Difference between revisions of "1994 USAMO Problems/Problem 4"

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==Problem 4==
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Let <math>\, a_1, a_2, a_3, \ldots \,</math> be a sequence of positive real numbers satisfying <math>\, \sum_{j = 1}^n a_j \geq \sqrt {n} \,</math> for all <math>\, n \geq 1</math>. Prove that, for all <math>\, n \geq 1, \,</math>
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<cmath>\sum_{j = 1}^n a_j^2 > \frac {1}{4} \left( 1 + \frac {1}{2} + \cdots + \frac {1}{n} \right).</cmath>
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== Solution ==
 
Since each <math>a_{i}</math> is positive, by Muirhead's inequality,  
 
Since each <math>a_{i}</math> is positive, by Muirhead's inequality,  
 
<math>2(\sum a_{i}^2) \ge (\sum a)^2 \ge n</math>. Now we claim that <math> \frac{n}{2}> frac{1}{4}(1+...\frac{1}{n)}</math>
 
<math>2(\sum a_{i}^2) \ge (\sum a)^2 \ge n</math>. Now we claim that <math> \frac{n}{2}> frac{1}{4}(1+...\frac{1}{n)}</math>
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<math>n=1</math>, giving <math>1/2>1/4</math> works, but we set the base case <math>n=2</math>, which gives <math>1>3/8</math>. Now assume that it works for <math>n</math>.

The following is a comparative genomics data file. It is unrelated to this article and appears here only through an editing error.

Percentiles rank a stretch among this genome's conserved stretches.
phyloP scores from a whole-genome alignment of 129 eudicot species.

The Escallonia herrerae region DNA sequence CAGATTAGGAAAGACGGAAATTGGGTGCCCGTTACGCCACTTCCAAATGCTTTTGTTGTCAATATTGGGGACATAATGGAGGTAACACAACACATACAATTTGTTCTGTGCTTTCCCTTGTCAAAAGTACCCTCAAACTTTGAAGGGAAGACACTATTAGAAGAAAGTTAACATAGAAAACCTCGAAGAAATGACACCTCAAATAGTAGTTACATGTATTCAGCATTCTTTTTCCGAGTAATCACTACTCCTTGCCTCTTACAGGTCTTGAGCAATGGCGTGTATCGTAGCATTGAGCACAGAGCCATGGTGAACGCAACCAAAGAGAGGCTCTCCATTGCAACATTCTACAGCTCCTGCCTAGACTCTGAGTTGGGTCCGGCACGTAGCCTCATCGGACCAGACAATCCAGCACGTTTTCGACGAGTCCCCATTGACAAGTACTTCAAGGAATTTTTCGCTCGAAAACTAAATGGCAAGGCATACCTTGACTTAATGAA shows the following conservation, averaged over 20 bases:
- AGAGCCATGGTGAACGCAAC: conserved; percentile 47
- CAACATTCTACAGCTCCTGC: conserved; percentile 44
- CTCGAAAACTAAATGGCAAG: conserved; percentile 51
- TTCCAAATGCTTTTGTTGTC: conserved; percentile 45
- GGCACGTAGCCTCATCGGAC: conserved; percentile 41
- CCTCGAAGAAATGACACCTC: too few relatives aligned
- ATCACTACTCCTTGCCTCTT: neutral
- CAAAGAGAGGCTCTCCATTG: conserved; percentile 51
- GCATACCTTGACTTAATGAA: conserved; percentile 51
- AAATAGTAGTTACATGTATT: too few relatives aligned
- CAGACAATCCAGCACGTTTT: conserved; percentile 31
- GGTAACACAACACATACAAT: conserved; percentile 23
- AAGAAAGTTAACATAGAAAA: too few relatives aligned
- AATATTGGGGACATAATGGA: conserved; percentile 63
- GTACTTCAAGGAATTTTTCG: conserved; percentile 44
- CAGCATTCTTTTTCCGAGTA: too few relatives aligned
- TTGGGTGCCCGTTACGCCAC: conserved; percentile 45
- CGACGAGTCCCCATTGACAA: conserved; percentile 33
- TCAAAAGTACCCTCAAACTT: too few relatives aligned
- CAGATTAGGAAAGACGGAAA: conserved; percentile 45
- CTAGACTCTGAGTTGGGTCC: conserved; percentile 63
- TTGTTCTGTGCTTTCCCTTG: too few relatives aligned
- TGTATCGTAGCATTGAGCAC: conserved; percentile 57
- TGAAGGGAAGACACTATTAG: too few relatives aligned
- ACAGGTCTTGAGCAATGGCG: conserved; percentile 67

<math>n=1</math>, giving <math>1/2>1/4</math> works, but we set the base case <math>n=2</math>, which gives <math>1>3/8</math>. Now assume that it works for <math>n</math>.
 
By our assumption, now we must prove that, for <math>n+1</math> case, <math>1/2>\frac{1}{n+1}</math>, which is clearly true for <math>n>1</math>. So we are done.
 
By our assumption, now we must prove that, for <math>n+1</math> case, <math>1/2>\frac{1}{n+1}</math>, which is clearly true for <math>n>1</math>. So we are done.
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== See Also ==

Revision as of 11:45, 12 April 2011

Problem 4

Let $\, a_1, a_2, a_3, \ldots \,$ be a sequence of positive real numbers satisfying $\, \sum_{j = 1}^n a_j \geq \sqrt {n} \,$ for all $\, n \geq 1$. Prove that, for all $\, n \geq 1, \,$

\[\sum_{j = 1}^n a_j^2 > \frac {1}{4} \left( 1 + \frac {1}{2} + \cdots + \frac {1}{n} \right).\]

Solution

Since each $a_{i}$ is positive, by Muirhead's inequality, $2(\sum a_{i}^2) \ge (\sum a)^2 \ge n$. Now we claim that $\frac{n}{2}> frac{1}{4}(1+...\frac{1}{n)}$

$n=1$, giving $1/2>1/4$ works, but we set the base case $n=2$, which gives $1>3/8$. Now assume that it works for $n$. By our assumption, now we must prove that, for $n+1$ case, $1/2>\frac{1}{n+1}$, which is clearly true for $n>1$. So we are done.

See Also

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